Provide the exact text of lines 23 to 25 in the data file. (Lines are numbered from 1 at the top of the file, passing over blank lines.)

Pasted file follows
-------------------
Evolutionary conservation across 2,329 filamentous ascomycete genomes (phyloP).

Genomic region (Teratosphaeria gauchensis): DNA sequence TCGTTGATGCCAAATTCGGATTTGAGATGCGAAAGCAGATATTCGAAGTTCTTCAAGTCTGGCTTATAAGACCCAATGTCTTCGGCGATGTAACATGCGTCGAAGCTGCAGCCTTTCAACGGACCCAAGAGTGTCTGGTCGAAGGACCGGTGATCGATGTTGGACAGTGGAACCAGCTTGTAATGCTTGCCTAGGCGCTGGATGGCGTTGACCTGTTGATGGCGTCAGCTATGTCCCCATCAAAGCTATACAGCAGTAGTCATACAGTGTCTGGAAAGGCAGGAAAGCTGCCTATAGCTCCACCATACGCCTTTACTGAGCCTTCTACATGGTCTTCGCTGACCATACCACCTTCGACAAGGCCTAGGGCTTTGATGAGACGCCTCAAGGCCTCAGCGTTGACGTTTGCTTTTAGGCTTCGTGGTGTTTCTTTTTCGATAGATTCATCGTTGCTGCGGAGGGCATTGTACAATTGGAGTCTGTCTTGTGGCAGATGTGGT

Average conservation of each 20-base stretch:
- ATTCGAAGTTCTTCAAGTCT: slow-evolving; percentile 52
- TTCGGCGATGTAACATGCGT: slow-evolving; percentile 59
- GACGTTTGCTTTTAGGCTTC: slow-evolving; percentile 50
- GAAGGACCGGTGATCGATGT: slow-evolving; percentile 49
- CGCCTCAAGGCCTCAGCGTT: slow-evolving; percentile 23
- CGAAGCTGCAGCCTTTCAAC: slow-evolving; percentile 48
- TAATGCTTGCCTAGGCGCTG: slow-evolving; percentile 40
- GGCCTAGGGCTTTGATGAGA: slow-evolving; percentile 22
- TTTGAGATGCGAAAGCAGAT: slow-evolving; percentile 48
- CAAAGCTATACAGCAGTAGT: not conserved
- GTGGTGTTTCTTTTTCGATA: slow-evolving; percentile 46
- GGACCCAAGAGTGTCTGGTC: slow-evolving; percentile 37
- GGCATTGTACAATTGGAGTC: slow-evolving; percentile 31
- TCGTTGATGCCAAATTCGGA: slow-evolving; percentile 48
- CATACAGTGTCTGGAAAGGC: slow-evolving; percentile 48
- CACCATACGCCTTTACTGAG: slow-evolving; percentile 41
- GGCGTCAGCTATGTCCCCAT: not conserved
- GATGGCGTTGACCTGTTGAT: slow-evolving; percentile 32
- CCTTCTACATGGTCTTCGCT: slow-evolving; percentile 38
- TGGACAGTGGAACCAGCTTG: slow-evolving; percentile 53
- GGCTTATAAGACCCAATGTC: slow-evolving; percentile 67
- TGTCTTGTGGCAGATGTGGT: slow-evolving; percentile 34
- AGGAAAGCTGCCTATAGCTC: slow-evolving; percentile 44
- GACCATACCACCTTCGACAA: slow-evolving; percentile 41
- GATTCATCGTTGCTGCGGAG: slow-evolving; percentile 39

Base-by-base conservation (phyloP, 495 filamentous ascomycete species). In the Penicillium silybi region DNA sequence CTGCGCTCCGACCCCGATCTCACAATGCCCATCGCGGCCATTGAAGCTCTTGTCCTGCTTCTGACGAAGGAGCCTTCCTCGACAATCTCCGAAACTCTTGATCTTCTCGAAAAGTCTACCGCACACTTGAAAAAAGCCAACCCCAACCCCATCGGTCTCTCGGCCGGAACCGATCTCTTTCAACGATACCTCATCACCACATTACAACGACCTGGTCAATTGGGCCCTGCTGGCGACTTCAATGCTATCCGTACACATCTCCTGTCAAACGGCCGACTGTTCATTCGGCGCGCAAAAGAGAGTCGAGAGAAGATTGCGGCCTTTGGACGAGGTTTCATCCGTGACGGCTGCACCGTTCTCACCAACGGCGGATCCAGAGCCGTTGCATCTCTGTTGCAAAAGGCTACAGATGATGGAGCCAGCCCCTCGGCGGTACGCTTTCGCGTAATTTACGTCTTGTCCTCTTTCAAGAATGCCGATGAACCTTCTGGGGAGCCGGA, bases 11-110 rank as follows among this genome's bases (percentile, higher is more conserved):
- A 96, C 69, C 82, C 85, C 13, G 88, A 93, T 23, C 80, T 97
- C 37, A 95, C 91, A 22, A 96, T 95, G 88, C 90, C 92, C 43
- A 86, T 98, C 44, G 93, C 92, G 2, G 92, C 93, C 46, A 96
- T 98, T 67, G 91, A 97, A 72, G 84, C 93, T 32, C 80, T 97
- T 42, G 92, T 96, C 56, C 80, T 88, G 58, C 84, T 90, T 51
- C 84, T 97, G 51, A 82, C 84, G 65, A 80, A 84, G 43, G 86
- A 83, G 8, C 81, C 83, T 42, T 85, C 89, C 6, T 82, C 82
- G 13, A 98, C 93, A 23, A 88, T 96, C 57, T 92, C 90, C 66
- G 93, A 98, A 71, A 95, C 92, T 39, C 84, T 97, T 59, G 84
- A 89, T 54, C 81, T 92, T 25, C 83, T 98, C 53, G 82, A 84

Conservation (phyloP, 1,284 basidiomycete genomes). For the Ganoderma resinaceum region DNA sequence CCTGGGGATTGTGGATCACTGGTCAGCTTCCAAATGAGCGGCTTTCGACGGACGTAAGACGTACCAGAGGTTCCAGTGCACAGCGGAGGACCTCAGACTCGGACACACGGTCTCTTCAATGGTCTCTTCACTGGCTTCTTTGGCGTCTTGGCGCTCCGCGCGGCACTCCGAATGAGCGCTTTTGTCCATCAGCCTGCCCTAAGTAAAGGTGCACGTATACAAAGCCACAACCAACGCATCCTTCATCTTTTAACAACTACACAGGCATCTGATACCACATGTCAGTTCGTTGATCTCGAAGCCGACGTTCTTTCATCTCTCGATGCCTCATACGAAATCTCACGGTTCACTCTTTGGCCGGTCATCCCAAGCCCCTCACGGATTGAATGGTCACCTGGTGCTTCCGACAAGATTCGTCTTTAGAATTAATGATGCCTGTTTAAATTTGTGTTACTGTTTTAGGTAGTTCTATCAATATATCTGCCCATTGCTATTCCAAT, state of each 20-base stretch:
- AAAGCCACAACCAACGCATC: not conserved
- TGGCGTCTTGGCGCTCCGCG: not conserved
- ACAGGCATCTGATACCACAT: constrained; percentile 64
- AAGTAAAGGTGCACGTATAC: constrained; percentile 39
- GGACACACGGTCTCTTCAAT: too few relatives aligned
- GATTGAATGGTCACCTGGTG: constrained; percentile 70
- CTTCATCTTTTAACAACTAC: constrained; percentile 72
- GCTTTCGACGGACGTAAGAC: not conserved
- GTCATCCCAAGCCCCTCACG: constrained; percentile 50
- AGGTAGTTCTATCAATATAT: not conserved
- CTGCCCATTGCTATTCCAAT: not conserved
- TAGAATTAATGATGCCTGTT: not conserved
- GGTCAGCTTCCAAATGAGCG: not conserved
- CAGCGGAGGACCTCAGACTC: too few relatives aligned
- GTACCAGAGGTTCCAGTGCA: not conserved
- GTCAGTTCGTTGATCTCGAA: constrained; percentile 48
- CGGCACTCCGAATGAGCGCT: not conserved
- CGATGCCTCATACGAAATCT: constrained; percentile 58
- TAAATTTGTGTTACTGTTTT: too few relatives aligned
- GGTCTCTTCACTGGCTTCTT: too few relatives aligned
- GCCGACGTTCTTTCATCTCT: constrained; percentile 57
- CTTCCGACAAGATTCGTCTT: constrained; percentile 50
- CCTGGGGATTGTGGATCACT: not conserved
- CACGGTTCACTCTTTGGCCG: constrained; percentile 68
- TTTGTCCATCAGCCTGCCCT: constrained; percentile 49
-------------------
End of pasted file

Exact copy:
- TGGACAGTGGAACCAGCTTG: slow-evolving; percentile 53
- GGCTTATAAGACCCAATGTC: slow-evolving; percentile 67
- TGTCTTGTGGCAGATGTGGT: slow-evolving; percentile 34